Bangladesh

Assault on reason

Print edition : March 30, 2018

Muhammad Zafar Iqbal, a science fiction writer and educationist, at Sylhet MAG Osmani Medical College after being stabbed on the university campus on March 3. Photo: AFP

Prime Minister Sheikh Hasina. She has condemned the attack. Photo: REUTERS

A protest against the attack on Zafar Iqbal, in Dhaka on March 3. Photo: MOHAMMAD PONIR HOSSAIN/REUTERS

The attack in Sylhet on Muhammad Zafar Iqbal, revered for his role in popularising science education, is of a piece with the violent targeting of progressive intellectuals in the country in recent years.

MUHAMMAD ZAFAR IQBAL, one of Bangladesh’s best-known science fiction writers and an outspoken educationist, was stabbed multiple times by a young man on March 3 when he was attending a function on the Shahjalal University of Science and Technology campus in north-eastern Sylhet, where he teaches.

The assailant, aged about 25 and identified as Foyzur Rahman, attacked the professor from behind with a sharp weapon, causing multiple injuries on his head and other parts of the body. A writer revered by students across the country, Prof. Iqbal was flown to Dhaka, the capital, by an air ambulance and admitted to Combined Military Hospital (CMH) on the directives of Prime Minister Sheikh Hasina. He was out of danger, said Major General Munshi Md Mojibur Rahman, chief cardiac surgeon and consultant surgeon general of Bangladesh Armed Forces, on March 4.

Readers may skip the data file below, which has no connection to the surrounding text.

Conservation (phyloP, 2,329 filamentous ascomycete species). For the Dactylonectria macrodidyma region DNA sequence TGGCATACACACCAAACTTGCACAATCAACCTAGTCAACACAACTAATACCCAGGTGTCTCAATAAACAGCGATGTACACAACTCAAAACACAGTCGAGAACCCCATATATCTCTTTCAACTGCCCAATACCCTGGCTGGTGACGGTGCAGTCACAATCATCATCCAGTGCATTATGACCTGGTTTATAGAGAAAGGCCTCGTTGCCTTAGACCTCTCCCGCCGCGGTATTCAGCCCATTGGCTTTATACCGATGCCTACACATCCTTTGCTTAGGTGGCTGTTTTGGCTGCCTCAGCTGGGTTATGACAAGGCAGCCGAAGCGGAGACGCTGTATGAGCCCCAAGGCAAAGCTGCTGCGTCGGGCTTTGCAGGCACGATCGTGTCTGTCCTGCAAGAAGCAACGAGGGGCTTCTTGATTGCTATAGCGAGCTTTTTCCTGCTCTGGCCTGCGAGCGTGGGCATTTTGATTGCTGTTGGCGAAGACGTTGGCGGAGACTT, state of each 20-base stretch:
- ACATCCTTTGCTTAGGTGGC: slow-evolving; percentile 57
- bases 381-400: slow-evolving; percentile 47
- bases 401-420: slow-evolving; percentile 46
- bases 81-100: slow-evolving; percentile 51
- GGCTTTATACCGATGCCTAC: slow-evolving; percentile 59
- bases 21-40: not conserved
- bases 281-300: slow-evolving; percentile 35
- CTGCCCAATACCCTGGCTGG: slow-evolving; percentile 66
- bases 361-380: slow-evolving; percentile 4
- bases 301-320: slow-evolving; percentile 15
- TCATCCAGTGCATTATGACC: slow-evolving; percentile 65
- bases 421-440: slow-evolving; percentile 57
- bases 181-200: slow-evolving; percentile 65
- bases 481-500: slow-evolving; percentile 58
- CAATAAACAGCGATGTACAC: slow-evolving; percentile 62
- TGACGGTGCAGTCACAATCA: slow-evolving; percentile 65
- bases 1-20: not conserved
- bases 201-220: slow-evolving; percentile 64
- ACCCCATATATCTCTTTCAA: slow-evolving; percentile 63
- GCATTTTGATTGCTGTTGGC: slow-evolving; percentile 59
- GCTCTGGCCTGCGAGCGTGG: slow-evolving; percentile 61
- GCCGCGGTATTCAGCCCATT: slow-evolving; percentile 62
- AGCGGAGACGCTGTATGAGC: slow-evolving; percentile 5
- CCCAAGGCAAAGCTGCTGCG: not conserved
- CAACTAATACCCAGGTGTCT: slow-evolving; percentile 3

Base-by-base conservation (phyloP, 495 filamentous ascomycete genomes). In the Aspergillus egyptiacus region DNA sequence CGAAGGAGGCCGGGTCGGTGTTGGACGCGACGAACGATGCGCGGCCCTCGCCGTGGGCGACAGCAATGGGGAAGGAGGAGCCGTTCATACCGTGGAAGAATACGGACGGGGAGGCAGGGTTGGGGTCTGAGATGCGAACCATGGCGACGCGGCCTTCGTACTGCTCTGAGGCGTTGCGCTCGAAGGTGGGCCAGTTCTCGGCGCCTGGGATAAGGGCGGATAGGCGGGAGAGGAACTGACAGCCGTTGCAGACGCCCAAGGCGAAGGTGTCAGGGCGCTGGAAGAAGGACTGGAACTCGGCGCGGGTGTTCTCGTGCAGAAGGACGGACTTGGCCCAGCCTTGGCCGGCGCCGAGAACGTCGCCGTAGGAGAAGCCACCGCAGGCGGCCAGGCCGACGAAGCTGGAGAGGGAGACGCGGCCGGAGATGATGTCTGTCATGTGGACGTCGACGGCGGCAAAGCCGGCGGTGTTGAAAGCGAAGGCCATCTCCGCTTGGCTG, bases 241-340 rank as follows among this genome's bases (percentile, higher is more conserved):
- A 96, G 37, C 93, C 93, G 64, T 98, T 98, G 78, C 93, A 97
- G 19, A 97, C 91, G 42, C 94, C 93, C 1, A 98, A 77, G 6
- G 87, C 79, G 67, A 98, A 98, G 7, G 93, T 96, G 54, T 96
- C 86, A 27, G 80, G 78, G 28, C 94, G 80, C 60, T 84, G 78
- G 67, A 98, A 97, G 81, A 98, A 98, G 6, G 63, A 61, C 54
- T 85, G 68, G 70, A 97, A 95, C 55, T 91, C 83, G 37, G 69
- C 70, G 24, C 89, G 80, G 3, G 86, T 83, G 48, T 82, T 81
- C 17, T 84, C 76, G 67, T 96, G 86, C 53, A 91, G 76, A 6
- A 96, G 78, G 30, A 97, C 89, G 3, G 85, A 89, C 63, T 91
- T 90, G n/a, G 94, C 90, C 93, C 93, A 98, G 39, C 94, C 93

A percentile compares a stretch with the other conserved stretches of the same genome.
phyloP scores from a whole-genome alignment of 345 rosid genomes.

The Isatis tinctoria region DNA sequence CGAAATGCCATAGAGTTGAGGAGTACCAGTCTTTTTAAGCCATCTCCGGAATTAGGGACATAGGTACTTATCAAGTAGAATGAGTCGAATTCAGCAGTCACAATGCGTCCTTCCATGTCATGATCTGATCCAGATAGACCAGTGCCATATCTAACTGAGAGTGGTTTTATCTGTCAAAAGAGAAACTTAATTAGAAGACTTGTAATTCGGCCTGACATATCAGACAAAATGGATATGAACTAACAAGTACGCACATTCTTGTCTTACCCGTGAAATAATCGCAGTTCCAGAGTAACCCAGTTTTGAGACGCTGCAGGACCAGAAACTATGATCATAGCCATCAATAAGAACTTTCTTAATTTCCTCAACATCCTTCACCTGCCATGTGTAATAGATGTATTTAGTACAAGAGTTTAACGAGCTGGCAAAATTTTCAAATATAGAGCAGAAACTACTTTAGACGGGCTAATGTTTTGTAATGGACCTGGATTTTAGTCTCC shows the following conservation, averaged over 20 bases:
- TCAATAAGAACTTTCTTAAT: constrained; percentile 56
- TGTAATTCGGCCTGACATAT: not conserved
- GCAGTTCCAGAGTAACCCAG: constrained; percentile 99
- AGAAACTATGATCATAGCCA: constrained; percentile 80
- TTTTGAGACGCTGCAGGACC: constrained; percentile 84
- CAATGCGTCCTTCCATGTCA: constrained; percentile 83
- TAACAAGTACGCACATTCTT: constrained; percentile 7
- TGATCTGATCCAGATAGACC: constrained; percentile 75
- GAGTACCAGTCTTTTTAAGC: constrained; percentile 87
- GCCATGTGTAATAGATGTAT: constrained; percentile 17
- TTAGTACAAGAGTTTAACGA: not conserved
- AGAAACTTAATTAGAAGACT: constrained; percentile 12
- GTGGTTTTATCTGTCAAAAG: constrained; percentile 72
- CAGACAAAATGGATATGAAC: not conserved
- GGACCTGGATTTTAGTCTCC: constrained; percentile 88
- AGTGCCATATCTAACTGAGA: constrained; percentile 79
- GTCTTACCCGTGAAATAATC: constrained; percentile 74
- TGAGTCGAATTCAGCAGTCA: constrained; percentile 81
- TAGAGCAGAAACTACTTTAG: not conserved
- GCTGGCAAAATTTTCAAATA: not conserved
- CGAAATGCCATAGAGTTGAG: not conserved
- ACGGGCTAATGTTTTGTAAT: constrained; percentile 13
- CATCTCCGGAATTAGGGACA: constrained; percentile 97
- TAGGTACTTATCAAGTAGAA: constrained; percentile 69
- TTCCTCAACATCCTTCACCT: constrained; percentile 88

The lone attacker, who was caught red-handed by students and teachers attending the function, later told the Rapid Action Battalion on interrogation that he considered Zafar Iqbal “an enemy of Islam”. The suspect claimed he acted alone. Law enforcers, however, do not buy his claim and believe that he must be involved with a radical group. An investigation has been launched. A number of freethinkers, professors, bloggers and publishers have been attacked and killed in recent years for speaking up against fanaticism and fundamentalism.

Zafar Iqbal was a critic of the Jamat-e-Islami, which had opposed Bangladesh’s breaking away from Pakistan. The party was linked to mass killings and rapes during the Bangladesh Liberation War in 1971. Zafar Iqbal, who frequently received death threats over his outspoken views against militancy, extremism and communalism, was under police protection from 2015.

Militant link

Foyzur Rahman, was a madrasa student who did not continue his studies after passing the Dakhil exam. His father, Atiqur Rahman, a madrasa teacher, and mother, Minara Begum, surrendered to the police, who later detained his uncle for interrogation.

According to counterterrorism officers, Foyzur appears to be a trained operative, most possibly linked to the banned militant outfit Ansar al Islam. The attack matched the pattern seen earlier in the group’s missions, they said. The weapon used for the attack was a commando knife. Similar knives were seized earlier from the outfit’s dens, said an officer who is part of the investigations.